Biology BS

Program Purpose

A bachelors degree in Biology provides students with current understanding of the full breadth of biology. The course of study is comprehensive and integrates knowledge across molecular, cellular, organismal, and ecological levels of organization.  Students that earn this degree come to understand the biological world in its broadest sense.  This degree focuses on understanding the diversity of life, emphasizing whole organism biology in ecological and evolutionary contexts.  There is a great deal of flexibility with elective courses in this major, allowing students to emphasize botanical or zoological fields, or to create a create a combined program of study.  This major is designed to be 'hands on'.  Hence, we provide several undergraduate research opportunities for biology majors, including internships, museum collections curation, bioinventory and data-basing activities, conservation projects, applied molecular genetics, and field and laboratory research in ecology, conservation biology, or evolutionary biology.  Students that complete this program typically enter into excellent graduate programs, top professional schools (including medicine, dentistry, podiatry, physical therapy, and veterinary programs), or secure employment in other biology-related disciplines.

List of Courses (Catalog)


Recommended Courses for Career Options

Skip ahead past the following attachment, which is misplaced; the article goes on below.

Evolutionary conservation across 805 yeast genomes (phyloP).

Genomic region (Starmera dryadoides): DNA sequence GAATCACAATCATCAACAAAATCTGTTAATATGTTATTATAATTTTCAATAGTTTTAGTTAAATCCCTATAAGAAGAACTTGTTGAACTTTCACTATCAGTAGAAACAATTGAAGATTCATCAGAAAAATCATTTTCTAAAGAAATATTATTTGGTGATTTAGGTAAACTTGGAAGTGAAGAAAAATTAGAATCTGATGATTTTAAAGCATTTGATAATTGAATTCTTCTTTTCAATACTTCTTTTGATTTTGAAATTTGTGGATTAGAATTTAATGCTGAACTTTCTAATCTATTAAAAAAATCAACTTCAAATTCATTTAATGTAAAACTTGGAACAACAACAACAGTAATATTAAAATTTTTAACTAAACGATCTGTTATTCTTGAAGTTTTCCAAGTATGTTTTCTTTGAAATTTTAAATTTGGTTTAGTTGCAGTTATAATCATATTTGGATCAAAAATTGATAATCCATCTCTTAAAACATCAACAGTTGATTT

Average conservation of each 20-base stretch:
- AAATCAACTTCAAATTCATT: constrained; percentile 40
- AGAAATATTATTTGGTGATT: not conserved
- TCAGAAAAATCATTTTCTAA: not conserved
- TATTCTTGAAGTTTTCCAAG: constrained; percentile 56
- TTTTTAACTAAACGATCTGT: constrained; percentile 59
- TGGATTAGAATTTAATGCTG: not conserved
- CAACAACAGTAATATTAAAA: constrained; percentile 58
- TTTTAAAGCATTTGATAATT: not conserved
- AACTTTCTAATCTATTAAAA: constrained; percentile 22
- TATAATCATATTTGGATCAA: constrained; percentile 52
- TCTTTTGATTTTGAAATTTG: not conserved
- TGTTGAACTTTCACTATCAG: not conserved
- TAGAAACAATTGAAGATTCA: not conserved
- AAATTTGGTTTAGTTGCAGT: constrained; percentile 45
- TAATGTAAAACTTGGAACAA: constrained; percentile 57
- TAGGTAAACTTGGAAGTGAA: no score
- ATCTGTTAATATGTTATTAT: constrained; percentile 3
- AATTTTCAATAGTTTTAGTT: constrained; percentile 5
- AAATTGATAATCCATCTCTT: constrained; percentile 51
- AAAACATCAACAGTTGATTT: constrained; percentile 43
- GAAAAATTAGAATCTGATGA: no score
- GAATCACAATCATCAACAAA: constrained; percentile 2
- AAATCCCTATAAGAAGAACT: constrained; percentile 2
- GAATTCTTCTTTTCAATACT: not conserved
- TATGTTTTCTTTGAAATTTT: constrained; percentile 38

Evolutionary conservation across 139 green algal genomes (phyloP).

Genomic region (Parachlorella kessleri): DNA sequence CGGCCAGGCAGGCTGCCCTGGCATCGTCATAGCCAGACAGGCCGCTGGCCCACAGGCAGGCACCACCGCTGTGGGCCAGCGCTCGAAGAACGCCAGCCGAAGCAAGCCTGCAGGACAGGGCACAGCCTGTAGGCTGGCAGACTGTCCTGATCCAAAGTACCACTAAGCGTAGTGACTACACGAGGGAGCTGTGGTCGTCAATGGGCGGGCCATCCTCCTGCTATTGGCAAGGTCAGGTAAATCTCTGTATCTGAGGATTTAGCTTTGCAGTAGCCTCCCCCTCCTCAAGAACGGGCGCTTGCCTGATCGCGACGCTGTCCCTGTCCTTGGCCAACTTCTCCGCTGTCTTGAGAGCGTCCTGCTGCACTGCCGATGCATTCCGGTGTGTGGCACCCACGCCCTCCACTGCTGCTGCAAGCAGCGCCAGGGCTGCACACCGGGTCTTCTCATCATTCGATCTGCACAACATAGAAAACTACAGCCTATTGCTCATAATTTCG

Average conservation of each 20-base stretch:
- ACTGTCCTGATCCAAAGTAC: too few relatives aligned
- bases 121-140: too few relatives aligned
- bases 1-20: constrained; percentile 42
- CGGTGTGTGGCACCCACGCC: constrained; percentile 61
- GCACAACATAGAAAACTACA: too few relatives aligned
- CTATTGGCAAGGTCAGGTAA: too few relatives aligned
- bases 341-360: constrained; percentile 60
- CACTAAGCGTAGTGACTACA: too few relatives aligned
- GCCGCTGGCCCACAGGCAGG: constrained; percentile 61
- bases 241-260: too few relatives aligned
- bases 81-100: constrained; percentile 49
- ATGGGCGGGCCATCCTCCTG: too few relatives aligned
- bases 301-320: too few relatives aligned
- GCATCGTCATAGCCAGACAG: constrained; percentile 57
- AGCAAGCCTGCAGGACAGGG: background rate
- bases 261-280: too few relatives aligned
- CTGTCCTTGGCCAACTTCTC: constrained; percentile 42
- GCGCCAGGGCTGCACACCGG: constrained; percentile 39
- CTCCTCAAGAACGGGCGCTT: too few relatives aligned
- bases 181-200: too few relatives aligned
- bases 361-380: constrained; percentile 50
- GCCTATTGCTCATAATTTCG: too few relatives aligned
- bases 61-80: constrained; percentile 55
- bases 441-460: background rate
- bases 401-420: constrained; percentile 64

There are many different career paths that can be followed when you obtain a Bachelor's in Biology in fields such as research, health care, environmental management and conservation, education, or law.

Please see our website for more career opportunities: Biology

You can also obtain more detailed career possibilities from the American Institue of Biological Sciences:

Learning Outcomes

Develop wonder for and knowledge of the most species rich animal group on earth. Using this knowledge to understand the diversity of insects and to enhance your life in concrete as well as more aesthetic ways. Among other things to learn how to increase desireable species, control species harmful to humans, and let the seemingly neutral species continue on their own life paths.

Broad Understanding of Biology

Students will use basic biological concepts, grounded in the foundational theories, to interpret relationships among living things and to analyze and solve biological problems, from the molecular to ecosystem level.

Courses that Contribute: BIO 230 BIO 455 BIO 130 BIO 220 BIO 350 BIO 370 BIO 380 BIO 420 BIO 430 BIO 441 BIO 443 BIO 445 BIO 447 BIO 450 BIO 463 BIO 470 BIO 494R BIO 510 BIO 511 BIO 512 BIO 525 BIO 541 BIO 556 BIO 557 BIO 559R BIO 560 PWS 446
Linked to BYU Aims: Human knowledge
Skills and Tools for Discovery

Students will be able to conduct basic biology research.

Courses that Contribute: BIO 230 BIO 455 BIO 130 BIO 220 BIO 316 BIO 370 BIO 380 BIO 420 BIO 430 BIO 441 BIO 445 BIO 447 BIO 450 BIO 463 BIO 470 BIO 494R BIO 510 BIO 511 BIO 512 BIO 556 BIO 557 BIO 559R BIO 560 PWS 446
Linked to BYU Aims: Think soundly, Quantitative reasoning
Meet standards of professionalism

Students will demonstrate professionalism (e.g., scientific integrity, intellectual honesty) and competency (effective verbal and written communication, accurate knowledge base) required by employers or graduate school.